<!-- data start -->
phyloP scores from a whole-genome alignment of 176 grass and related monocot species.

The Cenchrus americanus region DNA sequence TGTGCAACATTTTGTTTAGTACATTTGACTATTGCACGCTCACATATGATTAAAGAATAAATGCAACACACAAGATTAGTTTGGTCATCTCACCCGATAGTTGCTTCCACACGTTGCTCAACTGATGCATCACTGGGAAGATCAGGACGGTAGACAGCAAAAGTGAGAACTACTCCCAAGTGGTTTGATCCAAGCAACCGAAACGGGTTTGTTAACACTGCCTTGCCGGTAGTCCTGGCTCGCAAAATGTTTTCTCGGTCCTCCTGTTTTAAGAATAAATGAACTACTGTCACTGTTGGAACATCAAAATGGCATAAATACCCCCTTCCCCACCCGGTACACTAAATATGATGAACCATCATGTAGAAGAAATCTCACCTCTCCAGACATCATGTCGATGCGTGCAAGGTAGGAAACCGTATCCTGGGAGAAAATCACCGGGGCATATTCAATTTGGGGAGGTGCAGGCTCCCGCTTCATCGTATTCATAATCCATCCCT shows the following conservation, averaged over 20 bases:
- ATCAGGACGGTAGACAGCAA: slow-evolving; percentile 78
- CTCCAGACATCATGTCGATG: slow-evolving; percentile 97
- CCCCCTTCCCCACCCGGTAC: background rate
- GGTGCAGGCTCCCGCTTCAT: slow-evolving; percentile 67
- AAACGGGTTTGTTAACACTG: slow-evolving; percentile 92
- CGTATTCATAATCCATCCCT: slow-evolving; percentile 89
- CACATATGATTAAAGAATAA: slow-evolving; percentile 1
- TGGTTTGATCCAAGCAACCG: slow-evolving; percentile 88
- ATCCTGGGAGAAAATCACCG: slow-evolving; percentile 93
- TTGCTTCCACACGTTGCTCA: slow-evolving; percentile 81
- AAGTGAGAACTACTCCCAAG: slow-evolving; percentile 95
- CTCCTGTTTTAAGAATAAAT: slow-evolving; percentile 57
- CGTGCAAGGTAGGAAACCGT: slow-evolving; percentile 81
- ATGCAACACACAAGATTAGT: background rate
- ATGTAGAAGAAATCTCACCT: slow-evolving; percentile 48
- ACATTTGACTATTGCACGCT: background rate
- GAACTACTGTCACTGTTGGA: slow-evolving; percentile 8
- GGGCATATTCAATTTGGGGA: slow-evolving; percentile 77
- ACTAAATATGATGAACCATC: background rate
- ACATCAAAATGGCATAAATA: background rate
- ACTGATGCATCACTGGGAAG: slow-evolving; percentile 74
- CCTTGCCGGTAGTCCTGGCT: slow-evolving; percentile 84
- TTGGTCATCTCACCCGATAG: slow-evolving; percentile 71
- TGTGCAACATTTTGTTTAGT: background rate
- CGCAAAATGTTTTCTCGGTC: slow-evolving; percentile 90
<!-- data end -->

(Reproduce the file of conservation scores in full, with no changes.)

phyloP scores from a whole-genome alignment of 176 grass and related monocot species.

The Cenchrus americanus region DNA sequence TGTGCAACATTTTGTTTAGTACATTTGACTATTGCACGCTCACATATGATTAAAGAATAAATGCAACACACAAGATTAGTTTGGTCATCTCACCCGATAGTTGCTTCCACACGTTGCTCAACTGATGCATCACTGGGAAGATCAGGACGGTAGACAGCAAAAGTGAGAACTACTCCCAAGTGGTTTGATCCAAGCAACCGAAACGGGTTTGTTAACACTGCCTTGCCGGTAGTCCTGGCTCGCAAAATGTTTTCTCGGTCCTCCTGTTTTAAGAATAAATGAACTACTGTCACTGTTGGAACATCAAAATGGCATAAATACCCCCTTCCCCACCCGGTACACTAAATATGATGAACCATCATGTAGAAGAAATCTCACCTCTCCAGACATCATGTCGATGCGTGCAAGGTAGGAAACCGTATCCTGGGAGAAAATCACCGGGGCATATTCAATTTGGGGAGGTGCAGGCTCCCGCTTCATCGTATTCATAATCCATCCCT shows the following conservation, averaged over 20 bases:
- ATCAGGACGGTAGACAGCAA: slow-evolving; percentile 78
- CTCCAGACATCATGTCGATG: slow-evolving; percentile 97
- CCCCCTTCCCCACCCGGTAC: background rate
- GGTGCAGGCTCCCGCTTCAT: slow-evolving; percentile 67
- AAACGGGTTTGTTAACACTG: slow-evolving; percentile 92
- CGTATTCATAATCCATCCCT: slow-evolving; percentile 89
- CACATATGATTAAAGAATAA: slow-evolving; percentile 1
- TGGTTTGATCCAAGCAACCG: slow-evolving; percentile 88
- ATCCTGGGAGAAAATCACCG: slow-evolving; percentile 93
- TTGCTTCCACACGTTGCTCA: slow-evolving; percentile 81
- AAGTGAGAACTACTCCCAAG: slow-evolving; percentile 95
- CTCCTGTTTTAAGAATAAAT: slow-evolving; percentile 57
- CGTGCAAGGTAGGAAACCGT: slow-evolving; percentile 81
- ATGCAACACACAAGATTAGT: background rate
- ATGTAGAAGAAATCTCACCT: slow-evolving; percentile 48
- ACATTTGACTATTGCACGCT: background rate
- GAACTACTGTCACTGTTGGA: slow-evolving; percentile 8
- GGGCATATTCAATTTGGGGA: slow-evolving; percentile 77
- ACTAAATATGATGAACCATC: background rate
- ACATCAAAATGGCATAAATA: background rate
- ACTGATGCATCACTGGGAAG: slow-evolving; percentile 74
- CCTTGCCGGTAGTCCTGGCT: slow-evolving; percentile 84
- TTGGTCATCTCACCCGATAG: slow-evolving; percentile 71
- TGTGCAACATTTTGTTTAGT: background rate
- CGCAAAATGTTTTCTCGGTC: slow-evolving; percentile 90